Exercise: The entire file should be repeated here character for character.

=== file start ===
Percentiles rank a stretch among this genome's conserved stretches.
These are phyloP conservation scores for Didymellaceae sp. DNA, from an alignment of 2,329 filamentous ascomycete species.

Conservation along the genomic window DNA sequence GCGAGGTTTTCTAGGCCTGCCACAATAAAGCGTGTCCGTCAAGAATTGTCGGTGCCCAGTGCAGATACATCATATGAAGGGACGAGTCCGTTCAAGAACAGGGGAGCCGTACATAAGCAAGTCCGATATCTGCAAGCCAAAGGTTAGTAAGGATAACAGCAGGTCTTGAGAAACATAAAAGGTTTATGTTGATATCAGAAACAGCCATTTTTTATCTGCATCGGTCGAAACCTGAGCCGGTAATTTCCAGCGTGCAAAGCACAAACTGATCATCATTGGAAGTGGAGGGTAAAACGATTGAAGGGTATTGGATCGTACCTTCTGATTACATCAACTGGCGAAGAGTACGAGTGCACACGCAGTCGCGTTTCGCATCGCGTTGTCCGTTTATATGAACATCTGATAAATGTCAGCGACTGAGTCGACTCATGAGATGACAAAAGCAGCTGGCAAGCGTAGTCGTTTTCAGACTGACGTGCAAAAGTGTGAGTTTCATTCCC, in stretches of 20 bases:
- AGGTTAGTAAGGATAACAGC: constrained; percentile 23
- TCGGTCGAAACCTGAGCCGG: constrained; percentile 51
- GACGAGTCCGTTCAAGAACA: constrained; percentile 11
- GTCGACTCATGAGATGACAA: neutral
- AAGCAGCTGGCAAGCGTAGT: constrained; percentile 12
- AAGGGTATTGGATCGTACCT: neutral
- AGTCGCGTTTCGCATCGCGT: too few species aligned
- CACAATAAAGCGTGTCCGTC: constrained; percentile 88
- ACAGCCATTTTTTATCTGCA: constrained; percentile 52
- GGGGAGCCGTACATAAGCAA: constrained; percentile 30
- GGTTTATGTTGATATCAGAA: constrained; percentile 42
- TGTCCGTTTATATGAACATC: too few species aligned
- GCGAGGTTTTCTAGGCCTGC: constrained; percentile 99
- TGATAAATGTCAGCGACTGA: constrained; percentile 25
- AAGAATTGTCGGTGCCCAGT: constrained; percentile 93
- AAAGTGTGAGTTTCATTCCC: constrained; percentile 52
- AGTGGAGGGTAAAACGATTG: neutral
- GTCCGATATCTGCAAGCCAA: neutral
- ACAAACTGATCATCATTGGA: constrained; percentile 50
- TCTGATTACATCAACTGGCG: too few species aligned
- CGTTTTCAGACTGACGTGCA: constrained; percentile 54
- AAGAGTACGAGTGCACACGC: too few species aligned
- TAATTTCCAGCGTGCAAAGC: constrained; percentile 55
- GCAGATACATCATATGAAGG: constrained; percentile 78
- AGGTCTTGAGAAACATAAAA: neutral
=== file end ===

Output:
Percentiles rank a stretch among this genome's conserved stretches.
These are phyloP conservation scores for Didymellaceae sp. DNA, from an alignment of 2,329 filamentous ascomycete species.

Conservation along the genomic window DNA sequence GCGAGGTTTTCTAGGCCTGCCACAATAAAGCGTGTCCGTCAAGAATTGTCGGTGCCCAGTGCAGATACATCATATGAAGGGACGAGTCCGTTCAAGAACAGGGGAGCCGTACATAAGCAAGTCCGATATCTGCAAGCCAAAGGTTAGTAAGGATAACAGCAGGTCTTGAGAAACATAAAAGGTTTATGTTGATATCAGAAACAGCCATTTTTTATCTGCATCGGTCGAAACCTGAGCCGGTAATTTCCAGCGTGCAAAGCACAAACTGATCATCATTGGAAGTGGAGGGTAAAACGATTGAAGGGTATTGGATCGTACCTTCTGATTACATCAACTGGCGAAGAGTACGAGTGCACACGCAGTCGCGTTTCGCATCGCGTTGTCCGTTTATATGAACATCTGATAAATGTCAGCGACTGAGTCGACTCATGAGATGACAAAAGCAGCTGGCAAGCGTAGTCGTTTTCAGACTGACGTGCAAAAGTGTGAGTTTCATTCCC, in stretches of 20 bases:
- AGGTTAGTAAGGATAACAGC: constrained; percentile 23
- TCGGTCGAAACCTGAGCCGG: constrained; percentile 51
- GACGAGTCCGTTCAAGAACA: constrained; percentile 11
- GTCGACTCATGAGATGACAA: neutral
- AAGCAGCTGGCAAGCGTAGT: constrained; percentile 12
- AAGGGTATTGGATCGTACCT: neutral
- AGTCGCGTTTCGCATCGCGT: too few species aligned
- CACAATAAAGCGTGTCCGTC: constrained; percentile 88
- ACAGCCATTTTTTATCTGCA: constrained; percentile 52
- GGGGAGCCGTACATAAGCAA: constrained; percentile 30
- GGTTTATGTTGATATCAGAA: constrained; percentile 42
- TGTCCGTTTATATGAACATC: too few species aligned
- GCGAGGTTTTCTAGGCCTGC: constrained; percentile 99
- TGATAAATGTCAGCGACTGA: constrained; percentile 25
- AAGAATTGTCGGTGCCCAGT: constrained; percentile 93
- AAAGTGTGAGTTTCATTCCC: constrained; percentile 52
- AGTGGAGGGTAAAACGATTG: neutral
- GTCCGATATCTGCAAGCCAA: neutral
- ACAAACTGATCATCATTGGA: constrained; percentile 50
- TCTGATTACATCAACTGGCG: too few species aligned
- CGTTTTCAGACTGACGTGCA: constrained; percentile 54
- AAGAGTACGAGTGCACACGC: too few species aligned
- TAATTTCCAGCGTGCAAAGC: constrained; percentile 55
- GCAGATACATCATATGAAGG: constrained; percentile 78
- AGGTCTTGAGAAACATAAAA: neutral